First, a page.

In an earlier post, we talked about how the East Bay Children’s Book Project is helping the Friends of the Oakland Public School Libraries re-stock and re-open shuttered Oakland public school libraries. But what if a school has a library but no librarian to run it and to guide the students who use it? You might be surprised at the bitterness of the debate on this question. Read on …
According to the State Department of Education, as reported in the San Francisco Chronicle on January 2, 2012, fewer than one in four school libraries has a credentialed librarian. Perhaps even more shockingly, that number is plummeting: down to 900 from 1,100 just two years ago. Money is tight, and schools may see librarians as expendable. So librarians’ jobs fall to classroom teachers (who may or may not have a library credential or training), or even to volunteers.
So, does it matter, as long as the library doors stay open?
No, according to Ze’ev Wurman, a Silicon Valley executive who participated in the development of California education standards and served as a policy adviser for the U.S. Department of Education. The Chronicle article quotes Wurman: “In the elementary grades especially, librarians are essentially teacher’s aides, doing a variety of things that have little to do with books or literacy, per se.” Wurman also says research shows giving schools grants for their libraries doesn’t increase the amount of materials checked out.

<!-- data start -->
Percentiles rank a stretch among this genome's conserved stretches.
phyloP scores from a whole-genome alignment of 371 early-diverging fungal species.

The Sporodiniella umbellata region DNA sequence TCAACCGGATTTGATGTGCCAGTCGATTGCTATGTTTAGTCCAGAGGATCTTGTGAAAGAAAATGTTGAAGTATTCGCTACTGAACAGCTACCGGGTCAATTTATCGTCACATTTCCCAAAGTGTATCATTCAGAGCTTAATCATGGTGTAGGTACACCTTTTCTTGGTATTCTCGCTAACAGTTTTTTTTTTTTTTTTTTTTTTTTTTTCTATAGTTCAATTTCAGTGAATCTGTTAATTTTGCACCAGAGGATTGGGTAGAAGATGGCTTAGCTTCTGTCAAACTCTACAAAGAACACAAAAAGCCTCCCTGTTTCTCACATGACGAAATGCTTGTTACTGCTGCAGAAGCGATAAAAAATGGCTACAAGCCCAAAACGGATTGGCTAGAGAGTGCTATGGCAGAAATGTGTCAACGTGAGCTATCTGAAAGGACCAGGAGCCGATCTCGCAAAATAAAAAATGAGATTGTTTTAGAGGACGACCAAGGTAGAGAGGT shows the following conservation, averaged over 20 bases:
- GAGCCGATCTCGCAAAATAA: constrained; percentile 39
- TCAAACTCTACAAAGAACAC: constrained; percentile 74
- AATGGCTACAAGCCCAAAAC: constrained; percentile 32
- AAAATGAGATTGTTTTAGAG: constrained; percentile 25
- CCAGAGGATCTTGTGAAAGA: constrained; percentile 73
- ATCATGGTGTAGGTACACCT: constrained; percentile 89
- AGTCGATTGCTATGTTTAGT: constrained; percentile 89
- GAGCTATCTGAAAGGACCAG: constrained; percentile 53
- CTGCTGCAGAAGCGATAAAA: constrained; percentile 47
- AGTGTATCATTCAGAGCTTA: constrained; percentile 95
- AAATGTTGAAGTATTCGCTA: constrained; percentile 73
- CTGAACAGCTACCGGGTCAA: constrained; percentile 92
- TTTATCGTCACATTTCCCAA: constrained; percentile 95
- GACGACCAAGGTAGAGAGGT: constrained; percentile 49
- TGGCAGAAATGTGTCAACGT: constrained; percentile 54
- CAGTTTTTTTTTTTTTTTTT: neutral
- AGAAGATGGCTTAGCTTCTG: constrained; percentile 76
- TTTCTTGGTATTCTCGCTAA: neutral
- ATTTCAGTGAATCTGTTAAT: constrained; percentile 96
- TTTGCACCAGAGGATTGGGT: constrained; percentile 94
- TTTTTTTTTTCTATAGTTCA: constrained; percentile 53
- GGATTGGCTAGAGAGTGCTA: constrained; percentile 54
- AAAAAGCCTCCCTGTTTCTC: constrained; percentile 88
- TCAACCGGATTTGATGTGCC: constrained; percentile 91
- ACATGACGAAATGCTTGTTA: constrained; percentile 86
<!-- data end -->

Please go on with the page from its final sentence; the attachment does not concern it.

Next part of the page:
Nonsense, says East Bay Children’s Book Project volunteer Raynor Voorhies, a retired East Bay teacher librarian. As Voorhies noted in a letter to the editor, librarians are the key to actually connecting students with books: “Circulation and access increase when knowledgeable teacher librarians use their expertise to promote, introduce and connect students with books and information resources. Would this same Silicon Valley executive expect his product to move off the shelves without qualified staff to advertise, market and keep the doors open?” Another letter from an elementary school librarian stated that Wurman fails to understand what a librarian does: “all I do is ‘literacy’.”
In a highly unscientific survey, I asked a couple of high school students what they thought of a school library staffed by teachers or volunteers. Their view: Teachers are far too busy, and underpaid for what they do as it is. The school library may be the only place a student has access to computers, and helping with that aspect of their library work is a full-time job, not some add-on to an already full plate. Volunteers are great, but you need someone who is paid and required to be there. Libraries need librarians.
Why should you care? Because every child needs books, and many children need help getting access to books and to information. Their literacy may depend on it.
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